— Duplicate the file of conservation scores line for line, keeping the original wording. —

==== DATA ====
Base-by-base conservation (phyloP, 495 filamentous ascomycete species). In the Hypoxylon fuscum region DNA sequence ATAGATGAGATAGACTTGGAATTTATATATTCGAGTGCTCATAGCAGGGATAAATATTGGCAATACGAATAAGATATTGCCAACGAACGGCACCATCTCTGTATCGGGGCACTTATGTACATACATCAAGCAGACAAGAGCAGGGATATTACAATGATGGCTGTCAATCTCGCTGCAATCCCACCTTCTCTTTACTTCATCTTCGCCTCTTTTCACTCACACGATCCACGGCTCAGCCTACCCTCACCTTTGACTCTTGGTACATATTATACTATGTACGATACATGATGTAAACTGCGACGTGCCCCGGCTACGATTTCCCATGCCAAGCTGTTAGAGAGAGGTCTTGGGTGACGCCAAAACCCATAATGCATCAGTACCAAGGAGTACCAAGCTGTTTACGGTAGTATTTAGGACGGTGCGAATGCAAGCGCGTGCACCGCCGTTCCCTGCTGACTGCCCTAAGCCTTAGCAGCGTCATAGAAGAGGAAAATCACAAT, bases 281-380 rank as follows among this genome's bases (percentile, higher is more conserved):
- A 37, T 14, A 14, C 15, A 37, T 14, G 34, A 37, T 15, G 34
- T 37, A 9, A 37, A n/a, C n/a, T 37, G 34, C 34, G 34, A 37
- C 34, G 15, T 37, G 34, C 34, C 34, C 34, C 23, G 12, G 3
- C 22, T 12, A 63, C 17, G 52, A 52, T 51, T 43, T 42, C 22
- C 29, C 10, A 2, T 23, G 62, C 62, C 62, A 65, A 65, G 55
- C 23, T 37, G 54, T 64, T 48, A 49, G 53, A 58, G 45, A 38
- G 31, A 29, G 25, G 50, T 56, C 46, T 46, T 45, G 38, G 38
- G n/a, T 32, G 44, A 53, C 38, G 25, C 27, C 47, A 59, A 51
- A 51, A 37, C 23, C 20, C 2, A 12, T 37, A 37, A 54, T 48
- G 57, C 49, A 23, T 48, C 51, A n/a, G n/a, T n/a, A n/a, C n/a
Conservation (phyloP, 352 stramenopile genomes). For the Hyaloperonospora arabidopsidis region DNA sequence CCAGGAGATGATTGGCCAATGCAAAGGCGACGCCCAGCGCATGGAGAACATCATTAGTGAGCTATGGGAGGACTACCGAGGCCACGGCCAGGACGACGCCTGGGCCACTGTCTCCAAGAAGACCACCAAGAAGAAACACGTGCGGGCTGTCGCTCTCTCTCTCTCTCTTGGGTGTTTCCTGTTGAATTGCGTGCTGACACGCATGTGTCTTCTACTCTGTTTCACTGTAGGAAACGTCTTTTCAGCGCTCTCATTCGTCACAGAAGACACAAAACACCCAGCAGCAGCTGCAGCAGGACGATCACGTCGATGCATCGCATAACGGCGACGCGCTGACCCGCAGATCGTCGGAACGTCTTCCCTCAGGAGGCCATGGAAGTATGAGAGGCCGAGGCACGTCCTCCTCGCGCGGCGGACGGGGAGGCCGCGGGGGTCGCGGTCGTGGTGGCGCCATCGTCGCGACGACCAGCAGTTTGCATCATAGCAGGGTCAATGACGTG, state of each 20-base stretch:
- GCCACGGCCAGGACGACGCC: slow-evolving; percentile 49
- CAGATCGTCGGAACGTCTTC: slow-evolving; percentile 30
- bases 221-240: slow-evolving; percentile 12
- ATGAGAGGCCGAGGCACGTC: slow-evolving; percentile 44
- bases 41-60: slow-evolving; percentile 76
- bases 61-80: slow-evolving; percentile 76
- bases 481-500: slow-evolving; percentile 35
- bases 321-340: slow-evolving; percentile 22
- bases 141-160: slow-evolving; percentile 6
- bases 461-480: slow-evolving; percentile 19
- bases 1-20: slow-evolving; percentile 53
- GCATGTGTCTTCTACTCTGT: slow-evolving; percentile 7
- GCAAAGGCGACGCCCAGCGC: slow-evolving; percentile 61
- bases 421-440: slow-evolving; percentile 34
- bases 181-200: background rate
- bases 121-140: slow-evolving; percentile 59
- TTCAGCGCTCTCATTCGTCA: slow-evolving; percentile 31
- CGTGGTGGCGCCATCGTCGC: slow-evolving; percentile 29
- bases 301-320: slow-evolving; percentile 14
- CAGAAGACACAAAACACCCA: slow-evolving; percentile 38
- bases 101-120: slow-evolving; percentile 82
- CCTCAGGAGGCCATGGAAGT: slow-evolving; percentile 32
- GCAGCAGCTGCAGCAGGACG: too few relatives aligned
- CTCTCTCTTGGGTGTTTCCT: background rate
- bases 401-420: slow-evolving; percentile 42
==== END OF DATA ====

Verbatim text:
Base-by-base conservation (phyloP, 495 filamentous ascomycete species). In the Hypoxylon fuscum region DNA sequence ATAGATGAGATAGACTTGGAATTTATATATTCGAGTGCTCATAGCAGGGATAAATATTGGCAATACGAATAAGATATTGCCAACGAACGGCACCATCTCTGTATCGGGGCACTTATGTACATACATCAAGCAGACAAGAGCAGGGATATTACAATGATGGCTGTCAATCTCGCTGCAATCCCACCTTCTCTTTACTTCATCTTCGCCTCTTTTCACTCACACGATCCACGGCTCAGCCTACCCTCACCTTTGACTCTTGGTACATATTATACTATGTACGATACATGATGTAAACTGCGACGTGCCCCGGCTACGATTTCCCATGCCAAGCTGTTAGAGAGAGGTCTTGGGTGACGCCAAAACCCATAATGCATCAGTACCAAGGAGTACCAAGCTGTTTACGGTAGTATTTAGGACGGTGCGAATGCAAGCGCGTGCACCGCCGTTCCCTGCTGACTGCCCTAAGCCTTAGCAGCGTCATAGAAGAGGAAAATCACAAT, bases 281-380 rank as follows among this genome's bases (percentile, higher is more conserved):
- A 37, T 14, A 14, C 15, A 37, T 14, G 34, A 37, T 15, G 34
- T 37, A 9, A 37, A n/a, C n/a, T 37, G 34, C 34, G 34, A 37
- C 34, G 15, T 37, G 34, C 34, C 34, C 34, C 23, G 12, G 3
- C 22, T 12, A 63, C 17, G 52, A 52, T 51, T 43, T 42, C 22
- C 29, C 10, A 2, T 23, G 62, C 62, C 62, A 65, A 65, G 55
- C 23, T 37, G 54, T 64, T 48, A 49, G 53, A 58, G 45, A 38
- G 31, A 29, G 25, G 50, T 56, C 46, T 46, T 45, G 38, G 38
- G n/a, T 32, G 44, A 53, C 38, G 25, C 27, C 47, A 59, A 51
- A 51, A 37, C 23, C 20, C 2, A 12, T 37, A 37, A 54, T 48
- G 57, C 49, A 23, T 48, C 51, A n/a, G n/a, T n/a, A n/a, C n/a
Conservation (phyloP, 352 stramenopile genomes). For the Hyaloperonospora arabidopsidis region DNA sequence CCAGGAGATGATTGGCCAATGCAAAGGCGACGCCCAGCGCATGGAGAACATCATTAGTGAGCTATGGGAGGACTACCGAGGCCACGGCCAGGACGACGCCTGGGCCACTGTCTCCAAGAAGACCACCAAGAAGAAACACGTGCGGGCTGTCGCTCTCTCTCTCTCTCTTGGGTGTTTCCTGTTGAATTGCGTGCTGACACGCATGTGTCTTCTACTCTGTTTCACTGTAGGAAACGTCTTTTCAGCGCTCTCATTCGTCACAGAAGACACAAAACACCCAGCAGCAGCTGCAGCAGGACGATCACGTCGATGCATCGCATAACGGCGACGCGCTGACCCGCAGATCGTCGGAACGTCTTCCCTCAGGAGGCCATGGAAGTATGAGAGGCCGAGGCACGTCCTCCTCGCGCGGCGGACGGGGAGGCCGCGGGGGTCGCGGTCGTGGTGGCGCCATCGTCGCGACGACCAGCAGTTTGCATCATAGCAGGGTCAATGACGTG, state of each 20-base stretch:
- GCCACGGCCAGGACGACGCC: slow-evolving; percentile 49
- CAGATCGTCGGAACGTCTTC: slow-evolving; percentile 30
- bases 221-240: slow-evolving; percentile 12
- ATGAGAGGCCGAGGCACGTC: slow-evolving; percentile 44
- bases 41-60: slow-evolving; percentile 76
- bases 61-80: slow-evolving; percentile 76
- bases 481-500: slow-evolving; percentile 35
- bases 321-340: slow-evolving; percentile 22
- bases 141-160: slow-evolving; percentile 6
- bases 461-480: slow-evolving; percentile 19
- bases 1-20: slow-evolving; percentile 53
- GCATGTGTCTTCTACTCTGT: slow-evolving; percentile 7
- GCAAAGGCGACGCCCAGCGC: slow-evolving; percentile 61
- bases 421-440: slow-evolving; percentile 34
- bases 181-200: background rate
- bases 121-140: slow-evolving; percentile 59
- TTCAGCGCTCTCATTCGTCA: slow-evolving; percentile 31
- CGTGGTGGCGCCATCGTCGC: slow-evolving; percentile 29
- bases 301-320: slow-evolving; percentile 14
- CAGAAGACACAAAACACCCA: slow-evolving; percentile 38
- bases 101-120: slow-evolving; percentile 82
- CCTCAGGAGGCCATGGAAGT: slow-evolving; percentile 32
- GCAGCAGCTGCAGCAGGACG: too few relatives aligned
- CTCTCTCTTGGGTGTTTCCT: background rate
- bases 401-420: slow-evolving; percentile 42